Zouaves were originally a French military unit comprised of North African natives and French officers organized in Algiers in 1830. They quickly established themselves as an elite unit. Their uniform became popluar among many of the militias in the US. Because of this popularity, many units were formed at the outbreak of the war and dressed in this style of uniform. However, after months of combat and exposure to climate and conditions in the field, the units were unable to consistently provide new uniform issues to their men. So, eventually these units were forced to adopt regulation dress.

Books on Zouave units = http://www.bookguy.c...tary/zouave.htm

BTW, the Zouaves are usually portrayed carrying a shortened Springfield rifle. The Model 1863 Springfield was produced in 1863 and became known as the "Zouave Rifle", even though they were not specifically made for that purpose. Replicas of this rifle has been sold on the market since the 1960's.
The rifle had a 33 inch barrel held in place with 2 bands. Since the rifle was shorter, a longer bayonet was issued for use with this weapon.

Zouave Rifle = http://www.tsra.com/Contract.htm

Rifle PHotos = http://www.euroarms..../Scheda2255.htm

BTW, during WW2, the French army still had units designated as Zouaves and their uniforms were the basic US government issue clothing, helmet, and equipment. An odd twist of history.

Steve


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#10 appell8

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Posted 15 September 2003 - 10:48 AM

Steve, excellent, thorough answer. Thanks, Doug

#11 Royals17

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Posted 15 September 2003 - 08:57 PM

WOW! Thanks for the great answers!

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#12 Jimmydoorknobs

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Posted 15 September 2003 - 09:55 PM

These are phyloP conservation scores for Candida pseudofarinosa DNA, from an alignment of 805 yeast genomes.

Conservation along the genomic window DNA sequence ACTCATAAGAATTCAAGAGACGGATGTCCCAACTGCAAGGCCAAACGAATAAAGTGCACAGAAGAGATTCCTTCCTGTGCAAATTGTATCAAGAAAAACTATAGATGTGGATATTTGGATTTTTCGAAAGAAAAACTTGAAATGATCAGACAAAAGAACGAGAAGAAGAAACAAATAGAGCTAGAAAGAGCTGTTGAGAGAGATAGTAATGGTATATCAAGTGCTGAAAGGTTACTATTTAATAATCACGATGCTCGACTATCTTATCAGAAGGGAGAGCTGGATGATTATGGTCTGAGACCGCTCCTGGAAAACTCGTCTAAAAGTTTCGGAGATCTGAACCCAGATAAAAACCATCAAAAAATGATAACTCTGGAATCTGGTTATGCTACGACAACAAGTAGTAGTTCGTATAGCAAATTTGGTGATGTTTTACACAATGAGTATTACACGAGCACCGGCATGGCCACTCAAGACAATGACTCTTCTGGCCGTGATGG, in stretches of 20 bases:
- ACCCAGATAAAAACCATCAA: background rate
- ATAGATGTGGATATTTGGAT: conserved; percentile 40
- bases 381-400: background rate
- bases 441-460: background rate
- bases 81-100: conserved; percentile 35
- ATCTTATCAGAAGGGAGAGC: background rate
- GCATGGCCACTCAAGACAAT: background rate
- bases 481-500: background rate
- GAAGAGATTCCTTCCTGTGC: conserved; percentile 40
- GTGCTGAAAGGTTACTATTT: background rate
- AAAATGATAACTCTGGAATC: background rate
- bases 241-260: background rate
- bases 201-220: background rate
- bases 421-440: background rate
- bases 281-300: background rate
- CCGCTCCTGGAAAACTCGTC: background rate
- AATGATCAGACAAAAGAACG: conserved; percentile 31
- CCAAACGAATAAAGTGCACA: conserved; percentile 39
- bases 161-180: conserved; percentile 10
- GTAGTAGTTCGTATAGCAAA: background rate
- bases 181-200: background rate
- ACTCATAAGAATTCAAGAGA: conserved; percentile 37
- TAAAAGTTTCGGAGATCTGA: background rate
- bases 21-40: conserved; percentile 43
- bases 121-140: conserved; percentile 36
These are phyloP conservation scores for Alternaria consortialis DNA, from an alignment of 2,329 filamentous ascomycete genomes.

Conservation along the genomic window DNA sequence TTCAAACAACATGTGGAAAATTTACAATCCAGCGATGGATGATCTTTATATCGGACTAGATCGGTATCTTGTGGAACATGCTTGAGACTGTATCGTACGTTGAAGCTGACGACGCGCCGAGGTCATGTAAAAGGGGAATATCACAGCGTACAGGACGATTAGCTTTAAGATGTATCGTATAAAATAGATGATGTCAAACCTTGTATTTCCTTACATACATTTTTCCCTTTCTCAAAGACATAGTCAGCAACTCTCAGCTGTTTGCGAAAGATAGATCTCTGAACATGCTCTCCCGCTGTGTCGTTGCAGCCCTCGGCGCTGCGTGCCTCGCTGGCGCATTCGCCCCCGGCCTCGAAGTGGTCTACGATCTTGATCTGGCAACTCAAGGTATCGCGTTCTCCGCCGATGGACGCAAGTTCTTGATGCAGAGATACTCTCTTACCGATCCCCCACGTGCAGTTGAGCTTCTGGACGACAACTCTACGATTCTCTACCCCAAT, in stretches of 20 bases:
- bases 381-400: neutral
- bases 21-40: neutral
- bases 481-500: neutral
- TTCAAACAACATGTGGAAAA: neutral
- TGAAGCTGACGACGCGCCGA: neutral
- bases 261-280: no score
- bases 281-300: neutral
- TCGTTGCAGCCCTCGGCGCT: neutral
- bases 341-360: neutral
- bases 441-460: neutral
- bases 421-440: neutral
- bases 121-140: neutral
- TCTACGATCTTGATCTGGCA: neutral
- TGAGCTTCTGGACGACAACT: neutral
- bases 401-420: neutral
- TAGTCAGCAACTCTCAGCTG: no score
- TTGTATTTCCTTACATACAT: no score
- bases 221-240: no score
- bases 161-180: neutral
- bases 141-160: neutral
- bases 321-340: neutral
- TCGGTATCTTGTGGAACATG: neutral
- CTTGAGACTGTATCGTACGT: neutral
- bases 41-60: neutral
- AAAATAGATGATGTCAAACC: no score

I have wondered for some time if the Zoueves were to battle the ZuLus, whether the short rifles or short spears would prevail.

Edited by Jimmydoorknobs, 15 September 2003 - 09:56 PM.


#13 Kiwiwriter

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Posted 16 September 2003 - 08:06 AM

The French Army was also wearing the red pants and kepis into battle as late as 1914, so that their bloodstains would not show. They marched in those red pants straight into the German machine-guns in the Battle of the Frontiers, which was the bloodiest battle of World War I, and they were slaughtered.

After that, the French ditched the red pants, dug trenches, and wore "horizon bleu" uniforms and helmets.

#14 Custermen

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Posted 18 September 2003 - 12:00 PM

I had a Zouave Rifle(replica, of course) for awhile. I think I paid $100 for it. The previous owner had installed a venier tang peep sight. But I didn't like it. The rifling in the barrel didn't seem to have deep enough. A Minie ball was too loose and the patched round ball had to be hammered down the barrel. (I get uneasy when I have to hammer on top of black powder.)
I fired it once in a cotton field. We walked the turn-rows down to an ole abandoned farm house. I fired into the side of the house and then checked to see how many wood-paneled walls the bullet penetrated through.
Reenactors have a problem with the Zouave Rifle. They don't like it. Why? Well, when the company fires by ranks, it turns and faces so that it is 2 ranks deep. The second rank has to be close to the first so that man in front of him is half way between the muzzle and the breech. If the front man is too close to the muzzle, he will have a ringing in his ears. If he is too close to the breech, he could get powder burns from the ingnition.
The Zouave is just too short for this. The standard 3-band Enfield has a 44-inch barrel, I believe, where as the Zouave has about 33 inches. Don't hold me to that. I still don't know why Zouave units preferred the shorter rifle---if they in fact did.

Custermen